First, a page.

The common cold is a mild viral infectious disease of the nose and throat; the upper respiratory system. Symptoms include sneezing, sniffling, running/blocked nose (often these occur simultaneously, or one in each nostril); scratchy, sore, or phlegmy throat; coughing; headache; and tiredness. Colds typically last between three to five days, with residual coughing lasting up to three weeks. As its name implies, it is the most common of all human diseases, infecting subjects at an average rate of slightly over one infection per year per person. Infection rates greater than three infections per year per person are not uncommon in some populations. Children and their caretakers are at a higher risk, probably due to the high population density of schools and the fact that transmission to family members or caretakers is highly efficient.
Ninety-five percent of people exposed to a cold virus become infected, although only 75% show symptoms. The symptoms start 1-2 days after infection. They are a result of the body’s defense mechanisms: sneezes, runny nose and coughs to expel the invader, and inflammation to attract and activate immune cells. The virus takes advantage of sneezes and coughs to infect the next person before it is killed by the body’s immune system. Sneezes expel a significantly larger concentration of virus “cloud” than coughing. The “cloud” is partly invisible and falls at a rate slow enough to last for hours – with part of the water droplets evaporating and leaving much smaller and invisible “droplet nuclei” in the air. Droplets from turbulent sneezing or coughing or hand contact can also last for hours on surfaces, although less virus can be recovered from porous surfaces such as wood or paper towel than non-porous surfaces such as a metal bar. After a common cold, a sufferer develops immunity to the particular virus encountered. However, because of the large number of different cold viruses, this immunity is of limited use. A person can therefore easily be infected by another cold virus to start the process all over again.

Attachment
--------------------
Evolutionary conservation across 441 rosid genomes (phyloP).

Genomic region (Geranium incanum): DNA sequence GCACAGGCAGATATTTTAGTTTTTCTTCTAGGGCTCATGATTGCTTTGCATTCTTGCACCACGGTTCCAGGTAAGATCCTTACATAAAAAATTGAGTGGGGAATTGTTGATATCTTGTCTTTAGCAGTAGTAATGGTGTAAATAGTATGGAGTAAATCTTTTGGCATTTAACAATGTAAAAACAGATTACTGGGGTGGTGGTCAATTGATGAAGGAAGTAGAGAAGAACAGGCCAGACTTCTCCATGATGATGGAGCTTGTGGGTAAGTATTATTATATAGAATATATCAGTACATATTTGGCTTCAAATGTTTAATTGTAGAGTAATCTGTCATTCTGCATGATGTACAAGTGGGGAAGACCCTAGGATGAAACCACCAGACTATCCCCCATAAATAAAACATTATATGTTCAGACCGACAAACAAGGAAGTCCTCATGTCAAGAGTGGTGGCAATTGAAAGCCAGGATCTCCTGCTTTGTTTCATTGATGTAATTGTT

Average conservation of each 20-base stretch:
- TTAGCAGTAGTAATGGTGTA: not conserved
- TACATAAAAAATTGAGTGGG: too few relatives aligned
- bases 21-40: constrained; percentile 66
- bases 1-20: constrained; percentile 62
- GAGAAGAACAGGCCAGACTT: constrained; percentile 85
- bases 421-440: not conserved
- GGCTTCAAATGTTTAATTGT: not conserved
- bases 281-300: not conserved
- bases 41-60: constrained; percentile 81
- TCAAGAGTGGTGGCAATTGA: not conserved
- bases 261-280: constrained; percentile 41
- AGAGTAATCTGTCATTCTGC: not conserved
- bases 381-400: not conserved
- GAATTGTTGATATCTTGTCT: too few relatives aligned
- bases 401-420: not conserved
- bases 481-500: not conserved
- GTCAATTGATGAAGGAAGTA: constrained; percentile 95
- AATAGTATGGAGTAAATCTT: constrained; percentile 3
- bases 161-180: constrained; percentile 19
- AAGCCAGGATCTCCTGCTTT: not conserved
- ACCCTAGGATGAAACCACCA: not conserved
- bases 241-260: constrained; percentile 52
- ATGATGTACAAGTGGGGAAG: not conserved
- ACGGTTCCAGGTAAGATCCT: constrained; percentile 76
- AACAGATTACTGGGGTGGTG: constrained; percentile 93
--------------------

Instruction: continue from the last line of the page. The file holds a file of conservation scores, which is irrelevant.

The best way to avoid a cold is to avoid close contact with existing sufferers, to thoroughly wash hands regularly, and to avoid touching the face. Anti-bacterial soaps have no effect on the cold virus – it is the mechanical action of hand washing that removes the virus particles. In some countries, such as China and Japan, people with the common cold wear surgical masks out of courtesy to protect others.
There is no cure for the common cold, i.e. there is no treatment that directly fights the virus. Only the body’s immune system can effectively destroy the invader. A cold may be composed of several million viral particles, and typically within a few days the body begins mass producing a better tailored antibody that can prevent the virus from infecting cells, as well as white blood cells which destroy the virus through phagocytosis and destroy infected cells to prevent further viral replication. Furthermore the duration of infection is on the order of a few days to one week so at most a “cure” could hope to reduce the duration by only a few days.